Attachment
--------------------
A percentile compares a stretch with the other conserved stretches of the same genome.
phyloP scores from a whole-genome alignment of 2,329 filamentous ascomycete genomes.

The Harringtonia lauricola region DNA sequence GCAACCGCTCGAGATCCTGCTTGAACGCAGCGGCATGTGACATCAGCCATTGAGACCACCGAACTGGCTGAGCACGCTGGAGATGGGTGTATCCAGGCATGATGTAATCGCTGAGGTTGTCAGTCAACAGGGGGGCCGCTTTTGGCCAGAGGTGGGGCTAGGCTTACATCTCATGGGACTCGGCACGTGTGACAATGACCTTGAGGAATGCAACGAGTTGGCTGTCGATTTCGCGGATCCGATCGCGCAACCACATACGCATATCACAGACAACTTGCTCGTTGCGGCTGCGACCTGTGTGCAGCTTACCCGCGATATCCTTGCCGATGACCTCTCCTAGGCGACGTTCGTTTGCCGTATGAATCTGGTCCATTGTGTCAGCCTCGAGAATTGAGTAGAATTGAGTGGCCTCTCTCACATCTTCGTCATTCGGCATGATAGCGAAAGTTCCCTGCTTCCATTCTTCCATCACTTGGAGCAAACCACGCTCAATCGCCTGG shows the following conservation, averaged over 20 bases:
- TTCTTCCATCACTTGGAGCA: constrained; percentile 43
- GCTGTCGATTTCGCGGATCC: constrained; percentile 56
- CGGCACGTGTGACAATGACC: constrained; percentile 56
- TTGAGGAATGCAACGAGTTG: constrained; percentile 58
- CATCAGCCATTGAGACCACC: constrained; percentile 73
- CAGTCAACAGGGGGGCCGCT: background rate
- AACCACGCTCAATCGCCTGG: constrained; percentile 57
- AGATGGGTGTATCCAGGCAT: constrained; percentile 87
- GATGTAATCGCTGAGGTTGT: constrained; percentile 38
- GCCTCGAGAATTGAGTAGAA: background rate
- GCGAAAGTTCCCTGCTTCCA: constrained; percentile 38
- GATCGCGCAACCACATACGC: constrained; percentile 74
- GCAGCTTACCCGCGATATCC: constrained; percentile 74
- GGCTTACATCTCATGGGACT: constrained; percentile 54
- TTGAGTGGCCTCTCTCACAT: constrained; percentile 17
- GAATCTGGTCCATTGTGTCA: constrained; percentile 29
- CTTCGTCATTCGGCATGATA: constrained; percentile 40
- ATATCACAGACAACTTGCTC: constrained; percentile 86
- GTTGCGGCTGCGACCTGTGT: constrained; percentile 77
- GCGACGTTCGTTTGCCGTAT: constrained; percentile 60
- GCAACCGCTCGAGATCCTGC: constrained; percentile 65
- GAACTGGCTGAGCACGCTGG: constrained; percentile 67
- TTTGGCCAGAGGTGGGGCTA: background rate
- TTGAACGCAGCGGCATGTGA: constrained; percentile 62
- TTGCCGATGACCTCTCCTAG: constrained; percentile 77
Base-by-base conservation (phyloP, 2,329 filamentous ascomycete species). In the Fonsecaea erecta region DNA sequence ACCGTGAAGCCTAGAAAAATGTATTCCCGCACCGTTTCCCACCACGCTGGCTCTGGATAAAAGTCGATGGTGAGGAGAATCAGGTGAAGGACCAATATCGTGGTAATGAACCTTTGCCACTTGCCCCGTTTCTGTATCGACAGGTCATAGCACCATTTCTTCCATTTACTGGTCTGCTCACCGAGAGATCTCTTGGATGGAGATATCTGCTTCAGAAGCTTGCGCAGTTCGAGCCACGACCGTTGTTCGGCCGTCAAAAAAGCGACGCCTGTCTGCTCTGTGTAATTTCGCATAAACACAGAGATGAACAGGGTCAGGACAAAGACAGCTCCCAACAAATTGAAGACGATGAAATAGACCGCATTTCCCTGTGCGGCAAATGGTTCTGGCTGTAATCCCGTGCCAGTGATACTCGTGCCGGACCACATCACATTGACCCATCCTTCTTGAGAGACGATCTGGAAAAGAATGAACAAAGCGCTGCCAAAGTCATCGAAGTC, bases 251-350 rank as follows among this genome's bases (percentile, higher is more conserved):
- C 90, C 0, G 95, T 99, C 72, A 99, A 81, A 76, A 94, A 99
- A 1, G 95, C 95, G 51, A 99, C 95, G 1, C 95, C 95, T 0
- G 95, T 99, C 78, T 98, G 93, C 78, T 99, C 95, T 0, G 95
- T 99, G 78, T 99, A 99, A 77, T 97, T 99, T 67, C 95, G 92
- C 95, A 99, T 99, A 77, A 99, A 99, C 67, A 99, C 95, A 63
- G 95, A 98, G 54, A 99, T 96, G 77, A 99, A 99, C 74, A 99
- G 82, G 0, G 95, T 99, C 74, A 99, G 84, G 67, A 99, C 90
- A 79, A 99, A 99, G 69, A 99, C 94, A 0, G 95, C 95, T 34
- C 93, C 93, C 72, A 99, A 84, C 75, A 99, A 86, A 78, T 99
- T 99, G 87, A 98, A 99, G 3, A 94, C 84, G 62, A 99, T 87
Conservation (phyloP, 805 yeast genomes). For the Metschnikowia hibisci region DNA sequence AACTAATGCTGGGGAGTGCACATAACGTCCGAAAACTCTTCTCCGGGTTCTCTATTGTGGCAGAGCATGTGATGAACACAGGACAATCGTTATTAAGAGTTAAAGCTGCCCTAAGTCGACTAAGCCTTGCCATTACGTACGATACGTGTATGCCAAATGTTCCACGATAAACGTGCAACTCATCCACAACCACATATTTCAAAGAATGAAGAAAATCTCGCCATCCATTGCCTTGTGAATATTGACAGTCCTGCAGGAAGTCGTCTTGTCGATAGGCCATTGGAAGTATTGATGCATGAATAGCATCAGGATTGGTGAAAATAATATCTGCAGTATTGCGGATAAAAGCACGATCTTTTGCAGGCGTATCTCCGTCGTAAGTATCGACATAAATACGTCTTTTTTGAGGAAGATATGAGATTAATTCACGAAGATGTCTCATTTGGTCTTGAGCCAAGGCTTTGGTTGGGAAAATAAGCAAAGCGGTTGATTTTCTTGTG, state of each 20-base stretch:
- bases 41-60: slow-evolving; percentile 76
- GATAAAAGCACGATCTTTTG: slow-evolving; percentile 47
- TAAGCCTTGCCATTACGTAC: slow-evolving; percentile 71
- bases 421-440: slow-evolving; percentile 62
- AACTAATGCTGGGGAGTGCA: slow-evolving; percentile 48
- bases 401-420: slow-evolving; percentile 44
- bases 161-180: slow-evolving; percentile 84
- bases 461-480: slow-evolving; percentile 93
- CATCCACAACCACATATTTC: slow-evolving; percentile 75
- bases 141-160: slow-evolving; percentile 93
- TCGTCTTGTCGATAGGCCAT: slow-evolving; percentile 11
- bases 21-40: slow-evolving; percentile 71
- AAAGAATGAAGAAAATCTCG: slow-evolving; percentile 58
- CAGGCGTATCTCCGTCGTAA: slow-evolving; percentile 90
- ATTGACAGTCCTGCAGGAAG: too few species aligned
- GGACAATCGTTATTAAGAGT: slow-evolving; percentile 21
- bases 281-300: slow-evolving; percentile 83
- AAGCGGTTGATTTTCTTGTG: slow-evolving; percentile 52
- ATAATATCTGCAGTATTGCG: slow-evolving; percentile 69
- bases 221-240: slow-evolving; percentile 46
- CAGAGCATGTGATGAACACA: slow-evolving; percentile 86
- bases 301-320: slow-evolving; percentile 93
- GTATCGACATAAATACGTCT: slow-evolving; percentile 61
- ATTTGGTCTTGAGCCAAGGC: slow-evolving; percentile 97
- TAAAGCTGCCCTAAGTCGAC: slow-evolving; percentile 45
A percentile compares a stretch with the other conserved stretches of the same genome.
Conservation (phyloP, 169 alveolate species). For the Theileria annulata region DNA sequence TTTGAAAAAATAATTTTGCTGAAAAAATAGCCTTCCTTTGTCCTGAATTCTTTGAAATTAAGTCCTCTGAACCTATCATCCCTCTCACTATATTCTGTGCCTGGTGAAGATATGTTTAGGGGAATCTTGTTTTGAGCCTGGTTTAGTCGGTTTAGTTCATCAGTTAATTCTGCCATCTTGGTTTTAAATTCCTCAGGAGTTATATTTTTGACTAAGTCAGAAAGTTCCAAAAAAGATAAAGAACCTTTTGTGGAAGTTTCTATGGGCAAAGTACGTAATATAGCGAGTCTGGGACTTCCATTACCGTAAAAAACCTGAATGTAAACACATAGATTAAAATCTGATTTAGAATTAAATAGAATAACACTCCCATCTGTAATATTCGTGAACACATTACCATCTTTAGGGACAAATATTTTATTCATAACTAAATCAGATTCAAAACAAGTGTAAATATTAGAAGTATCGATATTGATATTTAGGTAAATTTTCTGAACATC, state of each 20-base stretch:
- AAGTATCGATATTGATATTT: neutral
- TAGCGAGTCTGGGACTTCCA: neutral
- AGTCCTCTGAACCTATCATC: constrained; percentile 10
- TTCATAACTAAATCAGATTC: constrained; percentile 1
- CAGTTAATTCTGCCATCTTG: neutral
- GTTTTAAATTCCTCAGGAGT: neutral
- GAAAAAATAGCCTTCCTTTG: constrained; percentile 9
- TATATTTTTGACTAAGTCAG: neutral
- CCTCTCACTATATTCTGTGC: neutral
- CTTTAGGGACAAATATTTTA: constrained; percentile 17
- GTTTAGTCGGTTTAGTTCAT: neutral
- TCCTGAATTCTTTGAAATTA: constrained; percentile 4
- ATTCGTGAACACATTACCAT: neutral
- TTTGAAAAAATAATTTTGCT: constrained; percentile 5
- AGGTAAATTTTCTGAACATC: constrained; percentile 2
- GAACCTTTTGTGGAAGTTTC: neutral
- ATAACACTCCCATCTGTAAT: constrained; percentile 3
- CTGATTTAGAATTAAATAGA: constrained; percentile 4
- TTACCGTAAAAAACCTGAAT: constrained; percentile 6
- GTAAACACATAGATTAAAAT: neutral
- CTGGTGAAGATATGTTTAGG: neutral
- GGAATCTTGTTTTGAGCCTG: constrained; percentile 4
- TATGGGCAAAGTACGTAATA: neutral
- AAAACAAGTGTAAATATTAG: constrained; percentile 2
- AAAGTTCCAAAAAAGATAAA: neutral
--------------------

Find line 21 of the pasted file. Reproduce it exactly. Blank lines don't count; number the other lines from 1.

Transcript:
- ATATCACAGACAACTTGCTC: constrained; percentile 86